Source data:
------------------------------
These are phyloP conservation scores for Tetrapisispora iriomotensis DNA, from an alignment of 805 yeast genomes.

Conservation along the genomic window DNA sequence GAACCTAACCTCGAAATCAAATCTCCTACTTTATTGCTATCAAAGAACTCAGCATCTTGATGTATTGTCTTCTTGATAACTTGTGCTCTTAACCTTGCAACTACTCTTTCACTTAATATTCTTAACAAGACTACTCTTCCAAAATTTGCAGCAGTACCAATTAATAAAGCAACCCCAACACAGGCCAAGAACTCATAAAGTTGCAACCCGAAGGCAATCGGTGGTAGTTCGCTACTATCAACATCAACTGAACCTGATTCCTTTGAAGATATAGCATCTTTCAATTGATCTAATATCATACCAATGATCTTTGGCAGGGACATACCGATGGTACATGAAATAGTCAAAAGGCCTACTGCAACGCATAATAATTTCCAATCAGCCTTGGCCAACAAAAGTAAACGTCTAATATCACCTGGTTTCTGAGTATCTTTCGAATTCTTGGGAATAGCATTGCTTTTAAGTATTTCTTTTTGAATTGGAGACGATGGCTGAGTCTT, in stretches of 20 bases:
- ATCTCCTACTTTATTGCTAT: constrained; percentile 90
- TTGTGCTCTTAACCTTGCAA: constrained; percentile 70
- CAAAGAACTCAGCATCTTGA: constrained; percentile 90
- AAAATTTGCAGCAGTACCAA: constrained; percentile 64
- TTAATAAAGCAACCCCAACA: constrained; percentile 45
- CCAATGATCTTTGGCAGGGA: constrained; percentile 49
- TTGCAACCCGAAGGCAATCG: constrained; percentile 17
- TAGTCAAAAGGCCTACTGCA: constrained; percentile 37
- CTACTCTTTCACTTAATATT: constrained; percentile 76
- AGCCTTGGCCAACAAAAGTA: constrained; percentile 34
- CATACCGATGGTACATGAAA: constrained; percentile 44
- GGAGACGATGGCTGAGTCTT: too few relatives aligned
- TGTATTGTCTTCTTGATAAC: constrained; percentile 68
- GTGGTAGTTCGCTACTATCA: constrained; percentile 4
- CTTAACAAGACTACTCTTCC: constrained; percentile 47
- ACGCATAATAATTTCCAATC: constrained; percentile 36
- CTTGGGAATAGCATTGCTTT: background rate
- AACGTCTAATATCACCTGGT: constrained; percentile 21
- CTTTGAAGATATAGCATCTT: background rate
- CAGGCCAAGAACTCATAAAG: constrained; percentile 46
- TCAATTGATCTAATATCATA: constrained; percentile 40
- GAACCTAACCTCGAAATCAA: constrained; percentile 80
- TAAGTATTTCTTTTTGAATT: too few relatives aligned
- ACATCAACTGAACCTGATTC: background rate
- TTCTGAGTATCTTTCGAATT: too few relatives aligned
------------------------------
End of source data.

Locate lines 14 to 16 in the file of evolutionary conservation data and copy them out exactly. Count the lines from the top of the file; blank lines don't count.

- GGAGACGATGGCTGAGTCTT: too few relatives aligned
- TGTATTGTCTTCTTGATAAC: constrained; percentile 68
- GTGGTAGTTCGCTACTATCA: constrained; percentile 4